Greg White (22:59):
We need to capture that data, and internalize it, and make it simple to tackle some of these problems that are pivotal to the ability to move forward to get started. And it doesn’t have to be a huge heavy lift. I think that’s one of the things that’s holding so many companies back is they believe we have to have this perfect data. The truth is just understanding that your data is imperfect and being able to relate imperfectly labeled items, let’s say, simply to one another is a huge and simple and rapid solution.
Paul Noble (23:32):
Yeah. Find and maintain and sustain that balance of capital spend and risk. You can’t trade one for the other anymore or you’re going to be, really, a world of hurt.
Scott Luton (23:44):
A world of hurt. Excellent point. All right. So, Nick, I promise I’m coming to you really quick. TSquared says, “Definitely need to embrace the risk-hedging supply chain more.” Memory says, “A great starting point is on performance feedback, compliance and risk. A focus on categories will be useful too. The good old 80-20 rule.” And Kimesha, you asked a question. We’re going to get to this. We’re going to equip you with some resources and some tools. So, great to have you, Kimesha. Again, enjoy your perspective as well. And I know we can’t get to everybody’s comments, but we’re going to try to work them in as much as we can. Okay.
Scott Luton (24:14):
So, Nick, we’ve mentioned MRO a couple times, again, maintenance, repair, and operations for some of our friends and listeners and viewers that may not be caught up in all the acronyms. Why do you think MRO is often overlooked?
Nick Griffith (24:26):
So, if you look at kind of total product costs, MRO typically takes up five to ten percent of the product costs, which is much less than, say, the direct materials that go into creating the finished goods. And so, historically, when businesses have had to address supply chain costs, the easiest thing to do is go and optimize either your direct material inventory or how you purchase those direct materials. And this kind of lack of attention of MRO has often led to businesses creating a decentralized approach for dealing with MROs. So that, if they essentially do want to begin to address it, it’s kind of a skeleton quality. A redheaded stepchild skeleton in the closet. Like, you think you might have to go to each individual plant and address it plant by plant. So, it seems like this insurmountable task.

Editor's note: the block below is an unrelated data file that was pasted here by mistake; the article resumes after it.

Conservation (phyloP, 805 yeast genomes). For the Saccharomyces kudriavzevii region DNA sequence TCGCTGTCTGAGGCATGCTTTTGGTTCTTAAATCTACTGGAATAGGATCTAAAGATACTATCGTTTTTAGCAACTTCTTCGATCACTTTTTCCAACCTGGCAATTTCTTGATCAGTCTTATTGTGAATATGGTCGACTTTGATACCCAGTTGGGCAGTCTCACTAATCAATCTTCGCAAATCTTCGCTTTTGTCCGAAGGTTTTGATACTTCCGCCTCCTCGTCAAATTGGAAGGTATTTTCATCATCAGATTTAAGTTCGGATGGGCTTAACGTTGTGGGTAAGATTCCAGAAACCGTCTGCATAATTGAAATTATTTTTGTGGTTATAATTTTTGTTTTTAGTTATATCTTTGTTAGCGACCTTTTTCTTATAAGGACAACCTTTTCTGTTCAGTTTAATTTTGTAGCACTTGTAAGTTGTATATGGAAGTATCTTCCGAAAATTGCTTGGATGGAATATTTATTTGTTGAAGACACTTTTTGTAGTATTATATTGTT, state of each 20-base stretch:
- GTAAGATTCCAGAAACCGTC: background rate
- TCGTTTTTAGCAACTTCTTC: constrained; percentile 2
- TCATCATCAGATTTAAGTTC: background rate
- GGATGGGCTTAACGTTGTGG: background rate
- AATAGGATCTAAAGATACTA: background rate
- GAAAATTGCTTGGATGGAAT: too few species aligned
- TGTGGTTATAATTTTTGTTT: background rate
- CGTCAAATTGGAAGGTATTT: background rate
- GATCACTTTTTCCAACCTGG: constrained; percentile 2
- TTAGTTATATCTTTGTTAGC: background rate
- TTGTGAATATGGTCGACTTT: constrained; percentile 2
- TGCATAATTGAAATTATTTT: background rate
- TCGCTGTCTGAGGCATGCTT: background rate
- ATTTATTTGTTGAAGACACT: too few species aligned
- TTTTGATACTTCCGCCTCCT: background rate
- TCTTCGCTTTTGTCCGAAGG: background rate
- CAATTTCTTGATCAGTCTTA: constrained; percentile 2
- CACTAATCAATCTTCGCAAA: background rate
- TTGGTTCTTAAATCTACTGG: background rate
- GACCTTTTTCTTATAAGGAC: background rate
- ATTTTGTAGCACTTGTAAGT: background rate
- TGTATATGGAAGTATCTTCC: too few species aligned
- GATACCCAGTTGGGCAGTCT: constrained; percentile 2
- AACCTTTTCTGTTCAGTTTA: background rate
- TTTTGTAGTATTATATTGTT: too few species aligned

Nick Griffith (25:23):
And then, the other thing I’d like to mention is, there’s also been attempts to take approaches or solutions that originated in the direct material space and apply those to indirect and MRO. And a lot of times those initiatives had failed because they’re built on the assumption of clean data – typically, direct materials have cleaner data – as well as the fact that direct materials are typically centralized. They have top down initiatives. Whereas, in MRO, you have to bring each plant along. So, it makes it a really difficult space to address with technology and solutions.